Essay–Feeding On The Desperate

Years before the internet really got rolling for normal people, writers seeking publishers and agents scoured “Writer’s Digest” magazine and its annual big book of bozos to submit to. These books were awfully expensive and were essentially a telephone directory of magazines, book publishers, freelance editors, and agents to whom you could submit your writing. This ridiculous tome was the vaunted rosetta stone for authors looking to break in. However, it didn’t seriously vet anyone on the list.

I could be wrong, probably am, but in retrospect, it seems as though every scam artist in the universe looking to prey upon the desperate writer was included alongside real publishers and agents. My own experience seems to dictate just that.

Why did I stop writing for over a decade? Simple–someone scammed me.

I submitted a novel to several agencies in the Writer’s Digest big book of bozos. One actually replied. I don’t even remember the agency and at this point, it doesn’t matter much anyway. But they sent back much more than a form letter.

The agent in question had read the novel (that much was obvious), and then suggested I send said manuscript to a professional editing house. At that point in time, my wife and I were living hand to mouth, deluged with debt, and were both working ridiculously shitty jobs. This agent tried to pass me off to said editing firm which was going to charge in excess of a thousand dollars to edit the book. A thousand dollars. When I could barely keep the cars filled with gas for our shitty jobs, they wanted a thousand dollars.

I replied to the agent and told him I’d work on the manuscript some more and do my best to polish the hell out of it. For two months, my wife and I, friends, my parents, helped edit the book. Every day when I got off work, I sat down and worked on rewrites. It was ridiculously sisyphean. After we were done, I felt good about the book. I was certain we’d done a great job on it. So I printed it out (again) and sent it back to the agent telling them what we’d done.

Within a week (this is back in the days of snail mail, mind you), said agent sent back a letter saying the book was indeed much better, but there was no interest in it.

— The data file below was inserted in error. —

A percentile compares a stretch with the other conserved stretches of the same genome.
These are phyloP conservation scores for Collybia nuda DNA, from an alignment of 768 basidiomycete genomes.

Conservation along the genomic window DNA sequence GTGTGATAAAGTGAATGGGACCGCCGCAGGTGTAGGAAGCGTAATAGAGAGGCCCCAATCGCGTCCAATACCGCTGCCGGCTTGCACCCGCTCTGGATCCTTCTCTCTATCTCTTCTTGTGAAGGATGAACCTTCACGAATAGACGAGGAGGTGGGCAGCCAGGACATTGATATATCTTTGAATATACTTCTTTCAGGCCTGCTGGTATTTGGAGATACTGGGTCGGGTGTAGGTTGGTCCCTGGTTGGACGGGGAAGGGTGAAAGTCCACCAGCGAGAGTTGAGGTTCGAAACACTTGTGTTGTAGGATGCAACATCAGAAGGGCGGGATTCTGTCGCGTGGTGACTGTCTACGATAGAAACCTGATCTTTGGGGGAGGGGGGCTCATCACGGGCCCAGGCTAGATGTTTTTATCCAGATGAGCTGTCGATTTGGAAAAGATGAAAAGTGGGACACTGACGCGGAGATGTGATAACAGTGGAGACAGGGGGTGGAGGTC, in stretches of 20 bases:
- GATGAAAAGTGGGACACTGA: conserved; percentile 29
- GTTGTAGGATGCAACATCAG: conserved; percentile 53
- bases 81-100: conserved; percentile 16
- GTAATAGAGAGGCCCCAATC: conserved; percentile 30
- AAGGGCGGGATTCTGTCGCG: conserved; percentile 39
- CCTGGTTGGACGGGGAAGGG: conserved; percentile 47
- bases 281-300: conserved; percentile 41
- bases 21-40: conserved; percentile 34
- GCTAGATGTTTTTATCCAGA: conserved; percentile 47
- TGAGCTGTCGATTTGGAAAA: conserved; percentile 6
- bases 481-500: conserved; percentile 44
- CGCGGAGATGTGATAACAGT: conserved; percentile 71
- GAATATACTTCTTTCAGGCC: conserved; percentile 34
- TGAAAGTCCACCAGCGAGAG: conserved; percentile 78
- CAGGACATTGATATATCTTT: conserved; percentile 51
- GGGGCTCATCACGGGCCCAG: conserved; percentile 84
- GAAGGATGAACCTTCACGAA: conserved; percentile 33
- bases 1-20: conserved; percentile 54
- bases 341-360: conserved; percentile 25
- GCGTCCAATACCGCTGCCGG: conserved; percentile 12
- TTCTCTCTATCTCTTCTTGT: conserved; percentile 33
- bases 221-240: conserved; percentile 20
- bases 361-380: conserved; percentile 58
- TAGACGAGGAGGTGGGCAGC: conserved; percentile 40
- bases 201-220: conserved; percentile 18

Wait. What? No interest? Then why would you send me to a goddamned pro-editing place?

I started going through the big book of bozos and realized the agency had a relationship with this editing house. As in they were both owned by the same company.

So I wasted more than two months of my life, and the valuable time of friends and family, to edit something that the agency in question had no intention of even representing. So what was the goddamned point?

That was when I bailed. Fuck this. No more. I’m done. I’d won a grant from Colorado State University for short story writing. Considering I was an out of stater, that was a big help. I’d been told I’d get into grad school easily. That didn’t happen. I was told I’d have no problem getting published. That didn’t happen either. With all that frustration and the incredible spiritual vitriol in my soul, I just couldn’t even look at a piece of paper without wanting to vomit. I couldn’t even read fiction. My dream had been mercilessly murdered right in front of me. And there was no way to resuscitate it.

So I quit writing. I focused on learning Photoshop, Director, and Quark Xpress. I trained myself to program. I left writing behind and pursued a career that would actually pay money. It worked out fine. For a time.

After five or six years, I finally started writing again. A little novella. I was immediately disappointed with it and didn’t feel it even deserved to go out into the world. Others tried to convince me it was good. I ignored them and kept going on the computer stuff. Because, after all, it was paying well. And considering I was self-taught, I think my career turned out very well. But the death of the writing dream was never forgotten. It was my own personal demon that spoke to me in my sleep or haunted my imagination during those few quiet moments I allowed myself.

It wasn’t until my wife read an article about Scott Sigler and forced it into my hands that my brain started turning. I ran a BBS during college (if you don’t know what that is, you missed the fledgling days of geekdom) where I published my writing and the writing of others. Back in 1992, I was convinced that was the future of publishing. Digital, no paper. Then the web happened. And I saw my so-called “original idea” made mainstream. And then, suddenly, there was this podcasting thing.

I started listening to Sigler. I started listening to Rossi, Hutchins, and several others. As you might imagine, my writer brain did more than twitch. After a year of listening to fiction podcasts, the wife asked me what it would take for me to start my own. To dust off all those old manuscripts and resurrect my dream. And that’s how I started my recovery. And another career.